Making a resolution at the start of the year is an age-old tradition. But that doesn't mean everyone makes them.
"I don't make resolutions too much, because it's too hard to keep them," said Dave Jensen, who was selling sports team memorabilia at the Crossroads Mall Sunday. "You just try to live a good clean life."
Jensen remembered one particular New Year's Eve that was quite special to him.
"About 37 years ago my son was born on January 1," he said. "So my wife was in labor on New Year's Eve. He was the first baby born in the tri-county area."
Ted and Becky Knutsen, who were shopping at the mall, said they also don't make resolutions.
"No, because I don't keep them," Ted Knutsen said.
"I like what our pastor said today," Becky Knutsen said. "It's not about making the huge overnight changes. It's the 10,000 other little choices you make every day - to be patient and kind, even if the situation doesn't seem to warrant that."
Becky Knutsen's favorite New Year's story stems from the Y2K bug, which some had said would cause havoc in all computerized systems on Jan. 1, 2000. They were spending the night with some family friends.
"You know how things were all supposed to shut down," she said. "We had a friend who went into the basement, and at midnight he flipped the breaker off.
"At first we were thinking, 'It really did happen.' Then we noticed the jokester among us was not among us."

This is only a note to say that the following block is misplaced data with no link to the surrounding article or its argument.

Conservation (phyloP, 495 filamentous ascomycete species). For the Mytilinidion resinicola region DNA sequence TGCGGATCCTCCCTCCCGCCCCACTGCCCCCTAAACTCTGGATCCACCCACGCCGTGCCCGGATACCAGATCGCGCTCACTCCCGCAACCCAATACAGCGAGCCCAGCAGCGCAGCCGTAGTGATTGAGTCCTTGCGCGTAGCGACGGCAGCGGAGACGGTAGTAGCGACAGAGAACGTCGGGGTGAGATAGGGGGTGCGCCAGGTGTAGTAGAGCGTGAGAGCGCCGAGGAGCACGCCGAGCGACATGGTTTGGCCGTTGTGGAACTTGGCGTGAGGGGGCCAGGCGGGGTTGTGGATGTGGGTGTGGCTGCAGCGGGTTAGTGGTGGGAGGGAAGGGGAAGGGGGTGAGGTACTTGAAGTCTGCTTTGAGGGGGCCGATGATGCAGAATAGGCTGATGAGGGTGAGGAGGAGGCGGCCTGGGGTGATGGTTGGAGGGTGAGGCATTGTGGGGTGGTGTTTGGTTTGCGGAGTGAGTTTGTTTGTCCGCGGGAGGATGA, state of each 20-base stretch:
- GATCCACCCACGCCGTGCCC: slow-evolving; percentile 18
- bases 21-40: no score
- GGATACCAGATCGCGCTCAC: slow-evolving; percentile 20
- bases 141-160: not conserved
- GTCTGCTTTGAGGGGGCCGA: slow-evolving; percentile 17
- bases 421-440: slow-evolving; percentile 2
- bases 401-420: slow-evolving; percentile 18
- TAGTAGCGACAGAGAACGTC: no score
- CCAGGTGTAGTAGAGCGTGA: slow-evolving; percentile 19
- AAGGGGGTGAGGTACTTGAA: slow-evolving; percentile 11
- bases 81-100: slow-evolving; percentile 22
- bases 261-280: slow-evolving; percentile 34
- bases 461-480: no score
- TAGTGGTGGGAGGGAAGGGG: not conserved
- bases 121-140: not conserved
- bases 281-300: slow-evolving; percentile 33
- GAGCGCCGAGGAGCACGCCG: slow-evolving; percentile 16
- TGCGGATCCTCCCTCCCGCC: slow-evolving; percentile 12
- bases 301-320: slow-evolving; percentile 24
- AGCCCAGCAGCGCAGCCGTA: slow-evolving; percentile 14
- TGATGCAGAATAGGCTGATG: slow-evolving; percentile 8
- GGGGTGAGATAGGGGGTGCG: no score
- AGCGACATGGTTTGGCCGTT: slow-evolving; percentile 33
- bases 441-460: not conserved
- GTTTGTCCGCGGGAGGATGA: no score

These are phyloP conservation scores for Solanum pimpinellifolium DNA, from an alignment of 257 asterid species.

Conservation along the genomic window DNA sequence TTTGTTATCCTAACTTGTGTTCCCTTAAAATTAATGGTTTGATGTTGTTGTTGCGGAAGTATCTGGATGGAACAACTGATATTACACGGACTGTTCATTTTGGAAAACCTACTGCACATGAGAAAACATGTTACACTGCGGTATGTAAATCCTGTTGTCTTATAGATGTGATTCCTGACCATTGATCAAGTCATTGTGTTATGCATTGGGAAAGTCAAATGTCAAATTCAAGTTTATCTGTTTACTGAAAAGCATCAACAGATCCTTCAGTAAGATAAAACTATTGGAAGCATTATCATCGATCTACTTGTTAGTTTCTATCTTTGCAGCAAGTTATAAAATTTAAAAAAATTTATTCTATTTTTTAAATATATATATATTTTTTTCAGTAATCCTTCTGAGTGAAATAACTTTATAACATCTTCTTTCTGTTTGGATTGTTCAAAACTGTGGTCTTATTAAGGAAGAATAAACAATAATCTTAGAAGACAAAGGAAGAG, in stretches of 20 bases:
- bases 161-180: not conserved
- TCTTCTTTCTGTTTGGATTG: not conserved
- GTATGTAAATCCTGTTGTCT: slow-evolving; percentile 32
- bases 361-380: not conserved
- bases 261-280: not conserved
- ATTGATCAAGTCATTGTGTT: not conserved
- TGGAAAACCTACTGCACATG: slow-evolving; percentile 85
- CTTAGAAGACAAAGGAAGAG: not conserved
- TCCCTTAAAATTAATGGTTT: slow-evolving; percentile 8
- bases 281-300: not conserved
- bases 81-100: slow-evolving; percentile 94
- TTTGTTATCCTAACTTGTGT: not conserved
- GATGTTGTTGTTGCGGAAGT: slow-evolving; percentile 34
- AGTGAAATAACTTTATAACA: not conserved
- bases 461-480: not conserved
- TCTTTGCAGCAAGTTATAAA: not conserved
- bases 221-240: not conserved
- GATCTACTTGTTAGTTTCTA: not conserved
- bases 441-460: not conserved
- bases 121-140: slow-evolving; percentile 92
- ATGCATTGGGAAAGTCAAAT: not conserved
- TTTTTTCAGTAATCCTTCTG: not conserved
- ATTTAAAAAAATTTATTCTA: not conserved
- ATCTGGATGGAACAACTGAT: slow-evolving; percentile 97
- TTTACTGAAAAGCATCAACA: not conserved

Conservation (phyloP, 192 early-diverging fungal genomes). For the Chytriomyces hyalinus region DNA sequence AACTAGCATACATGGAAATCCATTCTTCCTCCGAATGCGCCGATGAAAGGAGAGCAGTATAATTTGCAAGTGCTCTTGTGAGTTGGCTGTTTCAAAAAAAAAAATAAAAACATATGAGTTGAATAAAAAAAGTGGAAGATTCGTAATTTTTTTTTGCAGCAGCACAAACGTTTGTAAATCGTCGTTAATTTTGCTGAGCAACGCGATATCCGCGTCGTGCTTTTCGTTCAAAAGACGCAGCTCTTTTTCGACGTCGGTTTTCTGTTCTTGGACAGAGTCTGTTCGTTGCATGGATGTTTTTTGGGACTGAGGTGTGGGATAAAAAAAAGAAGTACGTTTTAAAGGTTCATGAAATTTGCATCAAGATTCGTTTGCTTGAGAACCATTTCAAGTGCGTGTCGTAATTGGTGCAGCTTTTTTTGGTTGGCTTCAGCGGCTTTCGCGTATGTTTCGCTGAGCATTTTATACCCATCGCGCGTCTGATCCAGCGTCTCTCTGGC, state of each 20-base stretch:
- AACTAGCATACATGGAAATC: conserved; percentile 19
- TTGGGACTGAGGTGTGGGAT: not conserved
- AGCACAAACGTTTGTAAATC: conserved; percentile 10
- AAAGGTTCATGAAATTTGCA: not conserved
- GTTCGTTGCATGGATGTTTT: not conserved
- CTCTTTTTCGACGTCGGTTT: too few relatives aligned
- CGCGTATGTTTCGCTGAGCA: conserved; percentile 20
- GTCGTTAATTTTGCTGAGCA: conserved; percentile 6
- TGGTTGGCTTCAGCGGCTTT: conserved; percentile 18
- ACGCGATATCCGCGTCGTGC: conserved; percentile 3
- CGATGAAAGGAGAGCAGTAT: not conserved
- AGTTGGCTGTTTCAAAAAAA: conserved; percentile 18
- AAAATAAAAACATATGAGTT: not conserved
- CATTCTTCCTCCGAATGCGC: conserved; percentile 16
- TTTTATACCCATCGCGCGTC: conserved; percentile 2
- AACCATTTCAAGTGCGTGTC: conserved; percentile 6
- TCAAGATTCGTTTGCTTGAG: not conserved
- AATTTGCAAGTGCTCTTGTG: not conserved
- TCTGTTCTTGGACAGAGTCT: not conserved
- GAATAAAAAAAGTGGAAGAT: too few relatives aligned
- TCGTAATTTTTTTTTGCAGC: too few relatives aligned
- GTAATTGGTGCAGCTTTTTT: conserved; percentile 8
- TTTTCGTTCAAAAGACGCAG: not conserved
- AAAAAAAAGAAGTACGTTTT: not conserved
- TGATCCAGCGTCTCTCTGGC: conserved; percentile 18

Though the moment was over quickly, she said, "it was an odd feeling to think that it could be real."
Lindsay Hansch and Daniel Bartruff thought about their resolutions while enjoying a bite to eat together at Sneakers' Eatery and Pub in Fort Dodge.
"Mine is to get a little more healthy," said Bartruff.
"Same here," said Hansch.
Megan Springer had a similar idea.
"My 2013 resolution is 2,000 running miles," she said. "I'm going to count everything, events and training. I'm trying to pull my mom in too."
She said the goal was ambitious, but she knows she can do it.
"I run a lot," she said.
New Year's Eve was a fun family time when Springer was younger.
"When we were kids we used to get a hotel room. All the kids would hang out and swim," she said. "It was fun."
Kelsey Paschke still plans on making a resolution before the year is up.
"I haven't thought of any yet," she said.
"Because it's the new year," she said. "It's a new start of everything."
Justin Koster was confident he could meet his new year's resolution.
"Last year's resolution was to work every day, and I haven't missed a day of work this year," Koster said, as he worked behind the counter at the Crossroads Mall food court. "This year, my resolution is to work out every day."
It's a good chance to set goals "because the new year only comes once a year," Koster said. "I'm ready for it."
Haleina Knutsen had a different take.
"I set goals throughout the year," she said. "So New Year's isn't a time when I go 'Oh, I have to make a resolution.' If you just pick one time to make a resolution it doesn't mean anything to you, and if you're going to set a goal it should mean something."